This is exactly what I was afraid of. And when we get to the next crisis here, people are going to try and drag us into that. I’m not participating in that, they should forget about that.

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MP: You said that they’re on their own, you’re not going to talk to them for four years.

CP: They obviously don’t care. What I do is agriculture; it’s the only committee I’m on. They have no interest in helping us, then I’m not going to go out of my way to do anything to help them. To be honest I don’t think they need me. I don’t think they care, so it’s probably a moot point.

MP: You’re talking about broad issues there, right, not just agriculture issues?

CP: I’m not inclined to help them in whatever they’re trying to do, and, you know, a lot of what they’re trying to do I don’t agree with anyway. We haven’t seen the final outcome of this gun thing, but they’re backing the same interest groups that have come up with all these failed ideas in the past. That isn’t getting us any place.

MP: Your conflict with John Boehner is two-fold, the first being that he opposes some of these dairy programs that you support and the second being that he wouldn’t bring up this bill in the House even after it passed committee. What are your expectations on how anything involving the farm bill might develop this session?

CP: I have no idea. He said when he took over as speaker he would follow regular order. He didn’t. Now he has reaffirmed this when he was reelected last week. He said we’re going back to regular order. Well, I’ll believe it when I see it. I am not going to go through this process that we went through last year.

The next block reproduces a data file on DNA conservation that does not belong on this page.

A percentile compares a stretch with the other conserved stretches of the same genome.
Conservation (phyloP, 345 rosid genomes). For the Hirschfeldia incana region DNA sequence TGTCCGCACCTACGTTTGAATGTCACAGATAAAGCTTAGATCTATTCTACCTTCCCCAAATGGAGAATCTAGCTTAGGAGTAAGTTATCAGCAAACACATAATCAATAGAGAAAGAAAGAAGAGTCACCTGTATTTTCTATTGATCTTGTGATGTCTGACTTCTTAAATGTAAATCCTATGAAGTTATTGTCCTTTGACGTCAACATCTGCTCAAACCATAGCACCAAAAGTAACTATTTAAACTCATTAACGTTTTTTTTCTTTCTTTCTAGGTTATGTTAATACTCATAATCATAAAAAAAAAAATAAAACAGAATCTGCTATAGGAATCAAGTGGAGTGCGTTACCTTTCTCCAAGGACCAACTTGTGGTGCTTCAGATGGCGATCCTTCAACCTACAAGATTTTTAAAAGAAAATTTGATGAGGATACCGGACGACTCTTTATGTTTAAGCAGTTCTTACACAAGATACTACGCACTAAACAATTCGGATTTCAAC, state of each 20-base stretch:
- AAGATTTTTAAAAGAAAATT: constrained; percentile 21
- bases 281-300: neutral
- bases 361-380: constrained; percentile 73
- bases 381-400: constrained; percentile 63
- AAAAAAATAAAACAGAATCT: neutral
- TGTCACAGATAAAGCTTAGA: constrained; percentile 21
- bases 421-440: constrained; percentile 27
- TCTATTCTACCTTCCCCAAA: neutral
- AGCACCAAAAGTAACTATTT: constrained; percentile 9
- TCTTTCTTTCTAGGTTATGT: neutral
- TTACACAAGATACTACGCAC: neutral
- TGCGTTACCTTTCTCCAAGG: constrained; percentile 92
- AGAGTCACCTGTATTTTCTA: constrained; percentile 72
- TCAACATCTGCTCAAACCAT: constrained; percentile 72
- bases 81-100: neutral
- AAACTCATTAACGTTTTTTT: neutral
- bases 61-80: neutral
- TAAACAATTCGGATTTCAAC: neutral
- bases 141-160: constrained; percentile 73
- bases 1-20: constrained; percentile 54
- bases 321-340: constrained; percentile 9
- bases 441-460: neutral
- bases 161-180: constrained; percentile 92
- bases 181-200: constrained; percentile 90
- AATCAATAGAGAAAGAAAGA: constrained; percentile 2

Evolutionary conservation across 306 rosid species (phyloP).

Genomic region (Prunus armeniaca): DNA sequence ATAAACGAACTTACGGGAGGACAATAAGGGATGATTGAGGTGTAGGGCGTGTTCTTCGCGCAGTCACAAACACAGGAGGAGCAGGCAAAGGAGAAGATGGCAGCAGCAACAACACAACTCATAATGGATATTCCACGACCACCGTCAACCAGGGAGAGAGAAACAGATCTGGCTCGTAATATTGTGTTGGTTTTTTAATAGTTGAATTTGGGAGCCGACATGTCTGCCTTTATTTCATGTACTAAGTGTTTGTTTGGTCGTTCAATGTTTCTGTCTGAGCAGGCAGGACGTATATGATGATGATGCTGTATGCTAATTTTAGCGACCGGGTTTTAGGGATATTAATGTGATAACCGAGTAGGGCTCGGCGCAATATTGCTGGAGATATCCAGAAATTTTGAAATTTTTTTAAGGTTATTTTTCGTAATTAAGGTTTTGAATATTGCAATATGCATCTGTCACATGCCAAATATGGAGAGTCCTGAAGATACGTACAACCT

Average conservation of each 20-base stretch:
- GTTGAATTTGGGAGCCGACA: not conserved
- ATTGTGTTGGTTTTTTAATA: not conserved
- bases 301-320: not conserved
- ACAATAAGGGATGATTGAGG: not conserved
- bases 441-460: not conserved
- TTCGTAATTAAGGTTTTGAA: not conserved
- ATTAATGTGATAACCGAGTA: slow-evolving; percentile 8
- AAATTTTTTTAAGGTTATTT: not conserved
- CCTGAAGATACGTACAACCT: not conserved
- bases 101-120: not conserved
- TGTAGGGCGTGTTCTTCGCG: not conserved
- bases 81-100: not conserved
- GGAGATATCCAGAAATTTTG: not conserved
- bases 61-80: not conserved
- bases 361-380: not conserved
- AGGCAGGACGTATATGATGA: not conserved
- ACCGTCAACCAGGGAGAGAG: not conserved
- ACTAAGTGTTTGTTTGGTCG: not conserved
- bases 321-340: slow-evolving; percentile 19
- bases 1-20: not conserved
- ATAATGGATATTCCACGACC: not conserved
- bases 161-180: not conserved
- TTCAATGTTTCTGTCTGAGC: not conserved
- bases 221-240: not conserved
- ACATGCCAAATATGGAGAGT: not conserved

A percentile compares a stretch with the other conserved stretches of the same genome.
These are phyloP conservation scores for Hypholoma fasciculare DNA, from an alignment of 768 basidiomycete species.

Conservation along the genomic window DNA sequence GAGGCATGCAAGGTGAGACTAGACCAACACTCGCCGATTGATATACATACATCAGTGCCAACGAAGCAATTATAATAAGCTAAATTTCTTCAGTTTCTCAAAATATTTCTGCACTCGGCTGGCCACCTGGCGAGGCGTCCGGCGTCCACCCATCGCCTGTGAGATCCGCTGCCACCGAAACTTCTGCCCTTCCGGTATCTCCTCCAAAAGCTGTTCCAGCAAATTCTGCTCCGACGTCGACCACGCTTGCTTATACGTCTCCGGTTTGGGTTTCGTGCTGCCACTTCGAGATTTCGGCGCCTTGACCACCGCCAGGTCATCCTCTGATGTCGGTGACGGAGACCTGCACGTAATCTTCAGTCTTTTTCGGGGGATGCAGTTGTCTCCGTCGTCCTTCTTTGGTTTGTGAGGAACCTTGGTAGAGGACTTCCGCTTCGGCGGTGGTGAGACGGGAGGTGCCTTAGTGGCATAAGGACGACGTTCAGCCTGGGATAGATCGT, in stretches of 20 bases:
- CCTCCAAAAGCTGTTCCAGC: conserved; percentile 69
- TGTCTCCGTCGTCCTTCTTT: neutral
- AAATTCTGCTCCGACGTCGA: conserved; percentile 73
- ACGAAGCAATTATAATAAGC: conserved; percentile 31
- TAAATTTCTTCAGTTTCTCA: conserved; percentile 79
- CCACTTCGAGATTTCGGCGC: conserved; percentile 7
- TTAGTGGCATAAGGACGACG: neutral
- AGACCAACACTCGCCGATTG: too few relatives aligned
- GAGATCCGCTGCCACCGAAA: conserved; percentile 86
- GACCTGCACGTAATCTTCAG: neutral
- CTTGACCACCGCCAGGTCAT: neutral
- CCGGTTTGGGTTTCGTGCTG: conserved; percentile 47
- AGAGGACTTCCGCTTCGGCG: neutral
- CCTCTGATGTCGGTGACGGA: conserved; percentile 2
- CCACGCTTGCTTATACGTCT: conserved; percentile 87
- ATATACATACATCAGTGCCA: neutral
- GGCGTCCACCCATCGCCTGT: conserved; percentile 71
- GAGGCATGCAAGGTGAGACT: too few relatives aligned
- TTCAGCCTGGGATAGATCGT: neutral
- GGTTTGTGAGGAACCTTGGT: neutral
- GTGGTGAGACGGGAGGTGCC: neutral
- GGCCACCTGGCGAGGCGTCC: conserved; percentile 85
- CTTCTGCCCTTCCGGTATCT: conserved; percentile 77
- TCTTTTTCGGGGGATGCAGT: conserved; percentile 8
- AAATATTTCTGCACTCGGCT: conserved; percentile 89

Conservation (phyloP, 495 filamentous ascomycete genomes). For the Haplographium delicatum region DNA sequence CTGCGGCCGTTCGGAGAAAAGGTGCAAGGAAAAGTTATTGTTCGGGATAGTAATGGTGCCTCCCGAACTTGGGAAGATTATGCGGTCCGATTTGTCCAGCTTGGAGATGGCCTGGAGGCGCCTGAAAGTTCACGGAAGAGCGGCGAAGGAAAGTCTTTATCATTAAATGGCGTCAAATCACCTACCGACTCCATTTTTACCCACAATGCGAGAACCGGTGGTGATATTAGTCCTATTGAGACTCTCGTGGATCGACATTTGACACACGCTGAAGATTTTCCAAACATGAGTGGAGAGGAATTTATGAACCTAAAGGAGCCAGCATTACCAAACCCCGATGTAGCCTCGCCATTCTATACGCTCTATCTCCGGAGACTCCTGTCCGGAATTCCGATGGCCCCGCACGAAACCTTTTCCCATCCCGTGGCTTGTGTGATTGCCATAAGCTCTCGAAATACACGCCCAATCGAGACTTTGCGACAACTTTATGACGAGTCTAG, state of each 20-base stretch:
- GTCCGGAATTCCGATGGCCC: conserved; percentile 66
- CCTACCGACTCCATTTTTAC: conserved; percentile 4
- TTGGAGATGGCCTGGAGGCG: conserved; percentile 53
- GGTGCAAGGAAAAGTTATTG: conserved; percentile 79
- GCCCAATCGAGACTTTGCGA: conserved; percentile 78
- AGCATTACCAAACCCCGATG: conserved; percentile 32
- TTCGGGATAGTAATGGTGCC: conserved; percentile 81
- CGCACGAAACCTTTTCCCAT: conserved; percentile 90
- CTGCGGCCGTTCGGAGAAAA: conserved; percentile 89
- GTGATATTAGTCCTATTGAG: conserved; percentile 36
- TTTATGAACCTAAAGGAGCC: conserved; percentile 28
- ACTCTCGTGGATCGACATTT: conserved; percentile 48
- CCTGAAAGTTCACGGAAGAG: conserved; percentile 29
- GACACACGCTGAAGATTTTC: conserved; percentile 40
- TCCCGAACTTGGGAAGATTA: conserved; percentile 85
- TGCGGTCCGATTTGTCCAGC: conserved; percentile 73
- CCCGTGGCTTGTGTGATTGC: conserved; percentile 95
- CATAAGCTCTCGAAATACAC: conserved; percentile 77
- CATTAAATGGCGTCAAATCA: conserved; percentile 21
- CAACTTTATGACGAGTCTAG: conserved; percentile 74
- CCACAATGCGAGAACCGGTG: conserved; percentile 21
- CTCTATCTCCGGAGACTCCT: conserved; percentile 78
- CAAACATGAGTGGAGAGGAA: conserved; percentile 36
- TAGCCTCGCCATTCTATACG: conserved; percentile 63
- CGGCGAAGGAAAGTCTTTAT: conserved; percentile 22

We were the only committee that acted responsibly. We were the only committee that did what we were asked to. We were the only committee that passed a bill, bipartisan, both chambers, during the super committee process that cut the budget. Nobody else did that. At the end of the day, what ended up happening, we got stopped from even bringing it up and then, worse than that, the people that acted irresponsibly got money and got benefited in this fiscal cliff deal and the people that did what they were supposed to do got screwed over. So I’m not going to do that again.

We can live with an extension of the current [farm bill]. I wrote that as chairman, it’s not perfect, there are things that I’d like to see funded that have run out, but I’m not going to participate in some kind of an exercise that gets us into a bind. So I’m not interested in marking up anything until I get a written assurance from those guys that they’ll bring it up.

MP: Current extension of the law means keeping direct payments, not getting those deficit reduction savings?

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CP: Yes. Nobody else is doing anything to reduce the deficit, why should we?

MP: Is there enough time to get a five-year farm bill done before this nine-month extension ends?

CP: There is time to do it if we decide to go ahead with it, but I’m not going to go ahead with it unless I get assurance [that it will come to the floor]. If they won’t give me any type of assurance, I’m not going to participate in the mark-up, I don’t think the Democratic members will and they can’t mark up the bill without us. And I don’t think [Chairman Frank] Lucas wants to go through this either without some kind of assurance. … If we get through [the sequester] unscathed, that will take up the first three, four months. If they still haven’t told us anything, then it could be a situation where we do run out of time.

My expectation, given how this place is working, is that we’ll get to September 30, we won’t have a bill.

MP: Would a 2013 farm bill look similar to the one passed out of the House committee last session?

CP: Probably fairly similar. Another issue is what will the baseline [funding] be. And we won’t know that until March. So that could affect us. There is some talk that they might just [end] the direct payments so they don’t have to cut the military, something I’m very opposed to. …

Everything needs to be cut. The military can stand its cuts just as much as agriculture or the Department of Education or whatever. The reality to get out of this budget mess is that everybody’s going to be cut whose getting government money, and at the end of the day, everybody’s going to pay more, or we’re not going to get this fixed. That’s the reality, I don’t know when it’s going to happen. Maybe this year, next year, maybe four years from now, I don’t know. But at some point that’s what’s going to happen.